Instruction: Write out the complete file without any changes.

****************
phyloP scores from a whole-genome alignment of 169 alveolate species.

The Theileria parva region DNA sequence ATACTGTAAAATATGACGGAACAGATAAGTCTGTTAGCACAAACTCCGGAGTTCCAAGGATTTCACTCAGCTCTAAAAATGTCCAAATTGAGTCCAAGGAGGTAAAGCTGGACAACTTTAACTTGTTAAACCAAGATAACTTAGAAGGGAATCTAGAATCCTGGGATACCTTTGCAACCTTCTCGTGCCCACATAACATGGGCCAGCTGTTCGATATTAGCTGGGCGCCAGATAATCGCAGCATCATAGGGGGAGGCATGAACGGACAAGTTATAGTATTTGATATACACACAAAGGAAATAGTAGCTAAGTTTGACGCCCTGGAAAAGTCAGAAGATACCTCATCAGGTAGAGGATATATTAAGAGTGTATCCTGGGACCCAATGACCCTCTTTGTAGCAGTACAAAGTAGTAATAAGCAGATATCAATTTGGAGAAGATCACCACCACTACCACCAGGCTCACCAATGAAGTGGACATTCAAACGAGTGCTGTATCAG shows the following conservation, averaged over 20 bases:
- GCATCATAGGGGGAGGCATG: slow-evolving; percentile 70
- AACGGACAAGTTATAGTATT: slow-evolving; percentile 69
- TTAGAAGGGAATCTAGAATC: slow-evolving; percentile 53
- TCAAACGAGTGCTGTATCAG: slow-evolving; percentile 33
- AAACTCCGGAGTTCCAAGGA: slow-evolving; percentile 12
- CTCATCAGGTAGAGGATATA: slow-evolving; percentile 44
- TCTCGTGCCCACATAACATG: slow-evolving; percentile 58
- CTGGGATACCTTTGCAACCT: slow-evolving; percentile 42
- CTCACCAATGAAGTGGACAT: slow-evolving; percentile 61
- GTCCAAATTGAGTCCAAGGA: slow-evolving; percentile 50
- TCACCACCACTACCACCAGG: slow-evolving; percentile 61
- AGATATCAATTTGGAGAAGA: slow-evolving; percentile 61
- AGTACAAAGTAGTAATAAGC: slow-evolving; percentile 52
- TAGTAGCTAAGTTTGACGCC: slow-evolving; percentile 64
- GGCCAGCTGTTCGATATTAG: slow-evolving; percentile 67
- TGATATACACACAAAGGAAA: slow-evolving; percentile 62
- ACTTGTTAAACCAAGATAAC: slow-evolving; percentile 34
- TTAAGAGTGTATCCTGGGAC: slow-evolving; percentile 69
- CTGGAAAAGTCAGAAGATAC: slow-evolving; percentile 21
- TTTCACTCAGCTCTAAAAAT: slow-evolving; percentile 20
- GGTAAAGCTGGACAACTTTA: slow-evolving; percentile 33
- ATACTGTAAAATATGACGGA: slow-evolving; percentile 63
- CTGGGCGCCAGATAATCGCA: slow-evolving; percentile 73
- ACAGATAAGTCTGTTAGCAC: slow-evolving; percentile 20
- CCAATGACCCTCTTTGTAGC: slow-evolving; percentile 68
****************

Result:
phyloP scores from a whole-genome alignment of 169 alveolate species.

The Theileria parva region DNA sequence ATACTGTAAAATATGACGGAACAGATAAGTCTGTTAGCACAAACTCCGGAGTTCCAAGGATTTCACTCAGCTCTAAAAATGTCCAAATTGAGTCCAAGGAGGTAAAGCTGGACAACTTTAACTTGTTAAACCAAGATAACTTAGAAGGGAATCTAGAATCCTGGGATACCTTTGCAACCTTCTCGTGCCCACATAACATGGGCCAGCTGTTCGATATTAGCTGGGCGCCAGATAATCGCAGCATCATAGGGGGAGGCATGAACGGACAAGTTATAGTATTTGATATACACACAAAGGAAATAGTAGCTAAGTTTGACGCCCTGGAAAAGTCAGAAGATACCTCATCAGGTAGAGGATATATTAAGAGTGTATCCTGGGACCCAATGACCCTCTTTGTAGCAGTACAAAGTAGTAATAAGCAGATATCAATTTGGAGAAGATCACCACCACTACCACCAGGCTCACCAATGAAGTGGACATTCAAACGAGTGCTGTATCAG shows the following conservation, averaged over 20 bases:
- GCATCATAGGGGGAGGCATG: slow-evolving; percentile 70
- AACGGACAAGTTATAGTATT: slow-evolving; percentile 69
- TTAGAAGGGAATCTAGAATC: slow-evolving; percentile 53
- TCAAACGAGTGCTGTATCAG: slow-evolving; percentile 33
- AAACTCCGGAGTTCCAAGGA: slow-evolving; percentile 12
- CTCATCAGGTAGAGGATATA: slow-evolving; percentile 44
- TCTCGTGCCCACATAACATG: slow-evolving; percentile 58
- CTGGGATACCTTTGCAACCT: slow-evolving; percentile 42
- CTCACCAATGAAGTGGACAT: slow-evolving; percentile 61
- GTCCAAATTGAGTCCAAGGA: slow-evolving; percentile 50
- TCACCACCACTACCACCAGG: slow-evolving; percentile 61
- AGATATCAATTTGGAGAAGA: slow-evolving; percentile 61
- AGTACAAAGTAGTAATAAGC: slow-evolving; percentile 52
- TAGTAGCTAAGTTTGACGCC: slow-evolving; percentile 64
- GGCCAGCTGTTCGATATTAG: slow-evolving; percentile 67
- TGATATACACACAAAGGAAA: slow-evolving; percentile 62
- ACTTGTTAAACCAAGATAAC: slow-evolving; percentile 34
- TTAAGAGTGTATCCTGGGAC: slow-evolving; percentile 69
- CTGGAAAAGTCAGAAGATAC: slow-evolving; percentile 21
- TTTCACTCAGCTCTAAAAAT: slow-evolving; percentile 20
- GGTAAAGCTGGACAACTTTA: slow-evolving; percentile 33
- ATACTGTAAAATATGACGGA: slow-evolving; percentile 63
- CTGGGCGCCAGATAATCGCA: slow-evolving; percentile 73
- ACAGATAAGTCTGTTAGCAC: slow-evolving; percentile 20
- CCAATGACCCTCTTTGTAGC: slow-evolving; percentile 68